NEWS
By Mona Shadia, mona.shadia@latimes.com | February 10, 2011
The mood among the "Irvine 11" soared Wednesday after members of a liberal Jewish organization delivered more than 5,000 signatures to the Orange County district attorney's office denouncing the charges filed against the students for disrupting a speech by the Israeli ambassador to the United States a year ago Tuesday. Jacqueline Goodman, the defense attorney for seven of the 11 Muslim Student Union members charged with two misdemeanor counts of planning to and disrupting a public meeting, said her clients are grateful to the Jewish Voice for Peace (JVP)
NEWS
From Daily Pilot staff | December 31, 2010
No. 1 Jim Righeimer You would be hard-pressed to find anyone in town who had a bigger news year than Costa Mesa City Councilman Jim Righeimer. The former Planning Commission chairman went toe-to-toe with the police union, which smeared his name on billboards and websites and spent heavily to defeat him, but Righeimer's message of lower spending and creating less-generous retirement packages for public employees resonated with voters, who chose him overwhelmingly in a crowded field.
NEWS
March 31, 2010
All praise to Rep. Loretta Sanchez (D-Garden Grove) for stepping up to submit the federal appropriations request for money to clean up our harbor (“The Political Landscape: Rep. calls for $6M in federal dredging funds,” March 25). As we know, a clean and beautiful bay is the backbone of our vibrant local economy. Sanchez stepping up is particularly admirable given the bay is outside of Sanchez’s district, although an argument is to be made that her district is part of the watershed that drains into the bay. So this begs the question: Why didn’t Rep. John Campbell (R-Newport Beach)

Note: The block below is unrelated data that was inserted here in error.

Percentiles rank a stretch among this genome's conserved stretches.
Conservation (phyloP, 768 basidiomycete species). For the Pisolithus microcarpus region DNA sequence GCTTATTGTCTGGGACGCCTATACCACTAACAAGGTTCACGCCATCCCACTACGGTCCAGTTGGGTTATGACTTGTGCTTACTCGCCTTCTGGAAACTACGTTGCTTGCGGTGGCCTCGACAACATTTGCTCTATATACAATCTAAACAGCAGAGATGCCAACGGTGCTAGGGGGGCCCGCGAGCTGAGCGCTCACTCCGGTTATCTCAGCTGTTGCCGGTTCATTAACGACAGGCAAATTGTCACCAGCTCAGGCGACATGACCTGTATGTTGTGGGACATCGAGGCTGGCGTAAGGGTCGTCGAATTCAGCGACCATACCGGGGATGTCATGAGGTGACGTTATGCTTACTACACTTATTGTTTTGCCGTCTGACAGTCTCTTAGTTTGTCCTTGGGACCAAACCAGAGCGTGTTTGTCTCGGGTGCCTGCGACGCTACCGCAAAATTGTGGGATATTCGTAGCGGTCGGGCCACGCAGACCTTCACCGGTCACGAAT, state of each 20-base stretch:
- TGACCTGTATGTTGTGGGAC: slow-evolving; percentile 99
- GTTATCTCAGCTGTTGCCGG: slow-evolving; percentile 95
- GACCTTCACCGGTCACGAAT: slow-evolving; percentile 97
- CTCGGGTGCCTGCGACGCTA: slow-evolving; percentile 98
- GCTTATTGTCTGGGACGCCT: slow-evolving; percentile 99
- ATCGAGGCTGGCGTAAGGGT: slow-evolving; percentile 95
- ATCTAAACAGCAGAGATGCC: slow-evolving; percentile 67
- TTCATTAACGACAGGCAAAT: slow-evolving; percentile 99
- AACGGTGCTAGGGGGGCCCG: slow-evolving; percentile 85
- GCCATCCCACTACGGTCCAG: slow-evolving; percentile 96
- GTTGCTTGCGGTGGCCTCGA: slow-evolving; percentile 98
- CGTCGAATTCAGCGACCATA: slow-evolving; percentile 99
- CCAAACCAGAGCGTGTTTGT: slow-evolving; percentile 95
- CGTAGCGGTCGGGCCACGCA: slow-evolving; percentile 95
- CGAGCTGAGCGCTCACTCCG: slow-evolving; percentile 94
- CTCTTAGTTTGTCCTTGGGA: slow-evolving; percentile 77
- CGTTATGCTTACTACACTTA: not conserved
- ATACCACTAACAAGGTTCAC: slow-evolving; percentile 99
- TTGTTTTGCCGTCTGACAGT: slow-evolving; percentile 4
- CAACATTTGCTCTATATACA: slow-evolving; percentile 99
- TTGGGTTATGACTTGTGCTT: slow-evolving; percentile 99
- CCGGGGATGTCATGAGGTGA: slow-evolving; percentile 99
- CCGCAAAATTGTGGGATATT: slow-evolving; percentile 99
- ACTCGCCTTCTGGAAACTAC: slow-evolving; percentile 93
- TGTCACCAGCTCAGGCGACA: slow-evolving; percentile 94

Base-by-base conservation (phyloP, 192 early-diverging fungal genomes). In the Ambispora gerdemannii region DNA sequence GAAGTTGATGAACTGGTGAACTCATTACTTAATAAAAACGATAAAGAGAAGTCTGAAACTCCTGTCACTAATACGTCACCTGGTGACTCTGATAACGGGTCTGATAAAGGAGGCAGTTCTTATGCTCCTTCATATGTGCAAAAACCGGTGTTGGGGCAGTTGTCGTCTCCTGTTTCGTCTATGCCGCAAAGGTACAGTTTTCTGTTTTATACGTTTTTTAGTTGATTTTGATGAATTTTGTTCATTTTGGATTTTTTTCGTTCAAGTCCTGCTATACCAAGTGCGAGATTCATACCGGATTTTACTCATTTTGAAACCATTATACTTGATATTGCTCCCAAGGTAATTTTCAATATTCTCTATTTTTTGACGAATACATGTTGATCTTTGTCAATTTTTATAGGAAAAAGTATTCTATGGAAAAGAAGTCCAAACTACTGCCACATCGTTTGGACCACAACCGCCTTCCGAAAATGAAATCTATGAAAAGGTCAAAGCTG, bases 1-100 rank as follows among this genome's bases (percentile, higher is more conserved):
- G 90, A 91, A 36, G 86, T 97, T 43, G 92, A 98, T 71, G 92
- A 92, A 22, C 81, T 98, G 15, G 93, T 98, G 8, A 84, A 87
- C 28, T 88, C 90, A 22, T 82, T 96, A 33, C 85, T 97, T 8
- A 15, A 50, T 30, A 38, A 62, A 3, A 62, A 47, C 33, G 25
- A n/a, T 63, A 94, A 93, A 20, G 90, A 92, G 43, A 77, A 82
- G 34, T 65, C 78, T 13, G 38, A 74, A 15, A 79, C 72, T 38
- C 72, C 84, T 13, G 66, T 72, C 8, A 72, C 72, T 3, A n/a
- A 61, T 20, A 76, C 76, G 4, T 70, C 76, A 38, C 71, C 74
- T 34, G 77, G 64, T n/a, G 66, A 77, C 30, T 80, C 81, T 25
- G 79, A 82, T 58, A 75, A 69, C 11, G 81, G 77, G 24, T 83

FEATURES
January 1, 2010
As a religious leader in the community, what kind of New Year’s resolutions would you encourage your congregants to observe in 2010? And how would you persuade them to stick to those resolutions? I believe the new year is a time to get back to basics. We would do well to remember that everything should begin with God’s inspiration and continue with his saving help. I am encouraging people to examine their prayer lives and to strongly consider spending at least some time in prayer each day, at least at the beginning of the day and right before retiring for the evening.
FEATURES
By Brianna Bailey | December 16, 2009
Those who came to know the Pentecostal evangelist Oral Roberts, after he retired to a vacation home overlooking the 10th tee at Newport Beach Country Club, remembered him more as a gracious friend than fiery faith healer. One of the 20th century’s most influential and controversial religious leaders, Roberts died Tuesday at Hoag Memorial Hospital Presbyterian of complications from pneumonia, a spokeswoman for his family said. He was 91. Tom Thorkelson, the Orange County director of interfaith relations for the Church of Jesus Christ of Latter-day Saints, became good friends with Roberts after they met at a car wash in Newport Beach in 1992.